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HomeLearning DifficultiesHealth & DevelopmentLife After High School

College planning for students with learning issues

Page 3 of 3

By Loring Brinckerhoff, Ph.D.

Essential steps toward independence

Comprehensive transition planning needs to focus on a coordinated set of student-centered activities that should be linked with the student's transition goals (National Joint Committee on Learning Disabilities, 1994). High school guidance counselors, school psychologists, and parents need to support the student as she plans postsecondary options. This can be accomplished formally (if the student has an IEP) or informally. Together the team should craft a realistic transition plan that describes:

  • Where the student plans to go after high school
  • What needs to be done now so she can reach her goals
  • Who needs to be involved in this process
  • Who will implement and monitor the prescribed transition activities and review progress along the way with the student

A Timetable for Transition Planning for Students with Learning Disabilities and ADHD (Brinckerhoff, McGuire & Shaw, 2002) is designed to help students gradually assume greater responsibility for their own learning outcomes and view the postsecondary, multi-year planning process as a series of coordinated steps that involve input from several supporting players.

Junior year: Assuring a firm foundation

The junior year is perhaps the most critical year for high school students as they lay the final groundwork for their postsecondary experience. The proposed academic program for junior year should be selected with considerable thought, given that college admissions officers look very carefully for any changes or trends in the educational rigors in the program of study. Depending on a student's postsecondary goals, she should be advised that if she elects to take only two or three college-preparatory classes per semester, she might not appear to be prepared for a competitive college curriculum that typically consists of four or five courses. Guidance counselors should address these issues early on to be sure that the student and parents understand the ramifications of such choices.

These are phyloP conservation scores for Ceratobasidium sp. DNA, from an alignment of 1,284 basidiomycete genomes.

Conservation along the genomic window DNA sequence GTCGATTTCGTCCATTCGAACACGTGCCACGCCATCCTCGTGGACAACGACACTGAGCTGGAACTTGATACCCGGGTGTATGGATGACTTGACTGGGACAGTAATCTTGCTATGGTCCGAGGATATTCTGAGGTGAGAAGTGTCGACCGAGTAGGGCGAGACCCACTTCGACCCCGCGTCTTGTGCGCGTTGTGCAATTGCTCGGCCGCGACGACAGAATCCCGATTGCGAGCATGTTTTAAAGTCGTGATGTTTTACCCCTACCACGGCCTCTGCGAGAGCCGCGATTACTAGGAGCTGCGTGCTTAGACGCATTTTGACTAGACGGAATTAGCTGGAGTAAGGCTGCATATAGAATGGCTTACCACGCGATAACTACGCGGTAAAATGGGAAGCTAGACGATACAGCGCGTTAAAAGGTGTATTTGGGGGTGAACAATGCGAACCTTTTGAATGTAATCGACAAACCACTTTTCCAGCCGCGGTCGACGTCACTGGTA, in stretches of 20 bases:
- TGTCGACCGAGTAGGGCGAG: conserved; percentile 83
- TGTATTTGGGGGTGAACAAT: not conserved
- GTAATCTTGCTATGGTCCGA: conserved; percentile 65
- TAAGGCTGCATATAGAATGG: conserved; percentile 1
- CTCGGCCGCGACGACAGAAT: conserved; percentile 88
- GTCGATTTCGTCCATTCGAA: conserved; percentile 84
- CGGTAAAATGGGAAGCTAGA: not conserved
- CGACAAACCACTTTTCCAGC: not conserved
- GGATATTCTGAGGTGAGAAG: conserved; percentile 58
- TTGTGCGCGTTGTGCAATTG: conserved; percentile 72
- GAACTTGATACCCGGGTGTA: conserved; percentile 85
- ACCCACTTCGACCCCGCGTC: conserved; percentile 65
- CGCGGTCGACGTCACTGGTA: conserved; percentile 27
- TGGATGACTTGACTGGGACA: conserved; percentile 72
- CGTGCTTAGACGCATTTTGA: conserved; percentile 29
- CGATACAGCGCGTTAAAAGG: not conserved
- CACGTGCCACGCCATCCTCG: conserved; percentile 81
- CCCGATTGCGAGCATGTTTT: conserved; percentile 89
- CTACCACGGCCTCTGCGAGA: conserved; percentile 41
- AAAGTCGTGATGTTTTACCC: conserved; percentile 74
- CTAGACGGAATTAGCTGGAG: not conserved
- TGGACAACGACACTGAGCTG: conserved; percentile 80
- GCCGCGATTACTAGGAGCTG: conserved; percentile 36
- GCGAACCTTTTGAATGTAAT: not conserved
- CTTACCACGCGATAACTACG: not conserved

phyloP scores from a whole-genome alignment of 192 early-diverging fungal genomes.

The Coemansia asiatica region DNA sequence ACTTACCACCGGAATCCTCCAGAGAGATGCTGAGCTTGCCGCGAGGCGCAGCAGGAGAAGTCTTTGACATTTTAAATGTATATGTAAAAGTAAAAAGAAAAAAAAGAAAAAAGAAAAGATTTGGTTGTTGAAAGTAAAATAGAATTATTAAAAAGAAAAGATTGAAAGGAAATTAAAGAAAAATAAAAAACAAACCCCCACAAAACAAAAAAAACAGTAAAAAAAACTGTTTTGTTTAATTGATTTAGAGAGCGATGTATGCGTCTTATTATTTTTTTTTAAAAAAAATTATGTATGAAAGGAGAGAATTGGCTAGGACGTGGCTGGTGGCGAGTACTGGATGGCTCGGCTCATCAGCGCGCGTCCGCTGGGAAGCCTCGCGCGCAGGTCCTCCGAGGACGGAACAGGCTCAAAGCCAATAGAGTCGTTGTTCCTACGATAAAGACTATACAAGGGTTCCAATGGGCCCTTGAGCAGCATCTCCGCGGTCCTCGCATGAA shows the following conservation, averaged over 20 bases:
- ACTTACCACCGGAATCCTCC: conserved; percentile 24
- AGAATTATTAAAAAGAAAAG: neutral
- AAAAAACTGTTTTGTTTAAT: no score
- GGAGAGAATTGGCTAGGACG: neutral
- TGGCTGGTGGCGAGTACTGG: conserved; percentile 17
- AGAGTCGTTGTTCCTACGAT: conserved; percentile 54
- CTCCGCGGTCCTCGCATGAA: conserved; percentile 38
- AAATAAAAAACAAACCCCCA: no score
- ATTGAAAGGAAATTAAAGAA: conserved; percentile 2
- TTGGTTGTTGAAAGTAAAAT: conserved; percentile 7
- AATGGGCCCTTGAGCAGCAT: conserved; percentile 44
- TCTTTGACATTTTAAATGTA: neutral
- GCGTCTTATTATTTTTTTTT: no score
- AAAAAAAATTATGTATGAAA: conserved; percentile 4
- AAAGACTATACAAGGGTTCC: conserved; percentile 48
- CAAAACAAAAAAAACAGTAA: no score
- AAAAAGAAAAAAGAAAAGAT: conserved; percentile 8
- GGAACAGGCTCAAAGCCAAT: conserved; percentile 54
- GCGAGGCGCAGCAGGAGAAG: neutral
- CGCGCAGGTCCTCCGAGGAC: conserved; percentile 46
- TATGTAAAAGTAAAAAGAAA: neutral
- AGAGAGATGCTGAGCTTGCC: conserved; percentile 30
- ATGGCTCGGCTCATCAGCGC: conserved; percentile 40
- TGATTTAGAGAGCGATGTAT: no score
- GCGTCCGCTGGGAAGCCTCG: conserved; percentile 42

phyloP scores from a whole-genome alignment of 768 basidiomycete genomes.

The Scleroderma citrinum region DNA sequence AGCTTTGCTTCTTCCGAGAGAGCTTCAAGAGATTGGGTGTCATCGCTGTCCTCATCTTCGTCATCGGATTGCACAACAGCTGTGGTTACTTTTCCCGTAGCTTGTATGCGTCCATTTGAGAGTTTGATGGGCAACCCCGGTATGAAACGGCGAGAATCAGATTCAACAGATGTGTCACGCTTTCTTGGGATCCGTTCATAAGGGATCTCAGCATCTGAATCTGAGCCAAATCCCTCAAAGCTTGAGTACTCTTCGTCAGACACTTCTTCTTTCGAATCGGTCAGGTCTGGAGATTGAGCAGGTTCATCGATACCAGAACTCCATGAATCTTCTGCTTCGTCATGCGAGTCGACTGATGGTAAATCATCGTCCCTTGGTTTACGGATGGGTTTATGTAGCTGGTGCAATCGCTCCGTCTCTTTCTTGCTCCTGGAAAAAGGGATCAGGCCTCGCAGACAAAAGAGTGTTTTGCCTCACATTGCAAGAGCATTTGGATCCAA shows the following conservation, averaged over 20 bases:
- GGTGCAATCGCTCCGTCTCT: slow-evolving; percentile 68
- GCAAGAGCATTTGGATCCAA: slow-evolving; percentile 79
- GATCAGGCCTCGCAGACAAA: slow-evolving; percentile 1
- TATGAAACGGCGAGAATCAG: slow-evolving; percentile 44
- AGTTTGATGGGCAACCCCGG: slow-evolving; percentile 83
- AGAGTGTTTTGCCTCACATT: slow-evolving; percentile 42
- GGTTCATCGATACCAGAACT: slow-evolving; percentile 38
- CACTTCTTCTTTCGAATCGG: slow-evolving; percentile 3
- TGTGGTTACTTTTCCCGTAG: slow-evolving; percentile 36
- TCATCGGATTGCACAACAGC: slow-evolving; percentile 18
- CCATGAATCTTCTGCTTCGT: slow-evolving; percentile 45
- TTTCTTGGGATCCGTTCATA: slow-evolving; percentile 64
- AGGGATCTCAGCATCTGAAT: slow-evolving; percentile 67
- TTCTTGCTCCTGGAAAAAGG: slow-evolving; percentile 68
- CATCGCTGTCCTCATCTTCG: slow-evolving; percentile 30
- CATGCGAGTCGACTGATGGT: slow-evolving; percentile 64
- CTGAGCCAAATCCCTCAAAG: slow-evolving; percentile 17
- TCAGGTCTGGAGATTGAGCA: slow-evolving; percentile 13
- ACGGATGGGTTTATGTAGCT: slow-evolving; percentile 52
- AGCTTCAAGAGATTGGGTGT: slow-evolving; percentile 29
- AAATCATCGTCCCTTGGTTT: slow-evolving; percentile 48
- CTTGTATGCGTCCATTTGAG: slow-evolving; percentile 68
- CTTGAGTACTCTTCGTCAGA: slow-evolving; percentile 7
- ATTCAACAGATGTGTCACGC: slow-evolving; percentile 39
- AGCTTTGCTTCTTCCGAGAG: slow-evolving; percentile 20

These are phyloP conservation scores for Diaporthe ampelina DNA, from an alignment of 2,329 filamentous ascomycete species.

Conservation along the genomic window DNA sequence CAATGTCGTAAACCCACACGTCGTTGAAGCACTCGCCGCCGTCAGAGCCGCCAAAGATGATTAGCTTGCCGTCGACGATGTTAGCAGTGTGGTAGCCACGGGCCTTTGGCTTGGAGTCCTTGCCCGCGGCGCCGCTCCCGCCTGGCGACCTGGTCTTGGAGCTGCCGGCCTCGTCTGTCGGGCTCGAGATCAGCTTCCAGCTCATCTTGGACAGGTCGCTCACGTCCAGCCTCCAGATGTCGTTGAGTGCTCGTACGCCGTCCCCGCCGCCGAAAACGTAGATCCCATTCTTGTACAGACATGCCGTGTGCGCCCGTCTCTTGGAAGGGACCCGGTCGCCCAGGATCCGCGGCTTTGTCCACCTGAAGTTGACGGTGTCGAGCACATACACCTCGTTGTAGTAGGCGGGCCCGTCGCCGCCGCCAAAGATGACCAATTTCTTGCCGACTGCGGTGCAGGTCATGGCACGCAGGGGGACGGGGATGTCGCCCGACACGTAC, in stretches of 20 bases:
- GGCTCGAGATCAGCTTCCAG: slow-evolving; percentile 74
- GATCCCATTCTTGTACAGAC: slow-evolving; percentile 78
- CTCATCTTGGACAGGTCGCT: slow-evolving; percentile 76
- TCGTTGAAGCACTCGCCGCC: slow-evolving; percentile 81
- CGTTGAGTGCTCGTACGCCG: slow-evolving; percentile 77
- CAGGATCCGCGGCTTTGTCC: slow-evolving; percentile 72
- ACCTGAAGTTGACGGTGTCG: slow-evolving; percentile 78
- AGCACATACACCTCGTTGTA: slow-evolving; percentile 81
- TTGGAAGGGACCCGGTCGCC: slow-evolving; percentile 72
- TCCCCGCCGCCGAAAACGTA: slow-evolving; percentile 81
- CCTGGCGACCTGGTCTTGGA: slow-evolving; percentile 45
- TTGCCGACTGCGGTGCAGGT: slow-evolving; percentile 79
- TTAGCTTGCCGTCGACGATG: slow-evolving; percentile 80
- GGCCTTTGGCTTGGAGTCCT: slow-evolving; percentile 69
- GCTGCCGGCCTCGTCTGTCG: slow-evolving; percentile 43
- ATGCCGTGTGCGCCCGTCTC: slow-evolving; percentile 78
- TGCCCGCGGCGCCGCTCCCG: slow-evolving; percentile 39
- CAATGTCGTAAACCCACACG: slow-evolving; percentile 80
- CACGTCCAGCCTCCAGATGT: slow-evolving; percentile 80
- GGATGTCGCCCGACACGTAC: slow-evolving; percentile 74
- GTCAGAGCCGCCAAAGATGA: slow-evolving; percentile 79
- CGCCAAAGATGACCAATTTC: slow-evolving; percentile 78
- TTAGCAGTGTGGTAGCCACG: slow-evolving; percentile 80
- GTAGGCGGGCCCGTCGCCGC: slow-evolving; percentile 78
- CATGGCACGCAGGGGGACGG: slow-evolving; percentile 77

Students with LD should not be routinely waived out of high school course requirements (e.g., foreign language or math) without careful consideration of the implications waivers may have on the college admission process. It is also better for a student to take the most rigorous course load she can manage (with accommodations) and earn good grades than to fill the transcript with fluff courses like "Free-Flight Frisbee 101."

Practicing self-advocacy and using accommodations

It is not unusual for high school juniors, or even seniors, with LD or AD/HD to meet for the first time with a college placement counselor and be clueless about the kind of postsecondary setting they want to attend and the level of LD support services they may need. In order for a student to meaningfully participate in the transition process she must learn how to advocate for herself. The student should be able to articulate the effect her disability may have on academic performance. She should also be able to identify any accommodations (e.g., extended testing time, a note taker, reduced course load), technological aids (e.g., audio books, Alpha Smart computer), or support services she will need in order to compensate for her LD and/or ADHD. In the comfort of the high school setting, a student should be encouraged to "try out" accommodations such as audio books, or software to outline term papers, so she can determine what works best for her before she enters college. During the annual IEP conference or at transition planning meetings the student should be encouraged to express her concerns, preferences, and opinions based on personal experience. The IEP meeting is an ideal forum for a high school student with LD to practice self-advocacy skills and to speak up about her own future plans.

It is during this time that planning should focus on matching the student's interests and abilities with the most appropriate postsecondary setting. Guidance personnel can be particularly helpful if they describe (ideally based on their personal visits to colleges) the diverse range of two- and four-year options available to students after graduation.

In the next article, I will outline specific recommendations for college-bound students with LD and/or AD/HD on how to find the best postsecondary match.

References

  • Babbitt, B.C., & White, C. M. (2002). "R U Ready?" Helping Students Assess Their Readiness for Postsecondary Education. Teaching Exceptional Children, Vol. 35(2), 62-66.
  • Brinckerhoff, L.C., McGuire, J.M., & Shaw, S.F. (2002). Postsecondary education and transition for students with learning disabilities (2nd ed.). Austin, TX: PRO-ED.
  • Eaton, H., & Coull, L. (1998). Transitions to postsecondary learning: Self-advocacy handbook. Vancouver, BC: Eaton Coull Learning Group.
  • National Joint Committee on Learning Disabilities. (1994). Secondary to postsecondary transition planning for students with learning disabilities. (pp.97-104) Austin, TX:PRO-ED.
  • Thomas, C. (1999, May/June). Supporting student voices in transition planning. Teaching Exceptional Children, 31(5), 4-9.

Comments from GreatSchools.org readers

08/3/2009:
"We need to know if our child should write his college essay on his LD. How he has worked with it with the school and his love for learning because of the help he got from his IEP/ now 504 plan. "
05/27/2009:
"We are looking for a charter school (9th - 12th grade) in the Gilbert area that works with childeren that have AD/HD."
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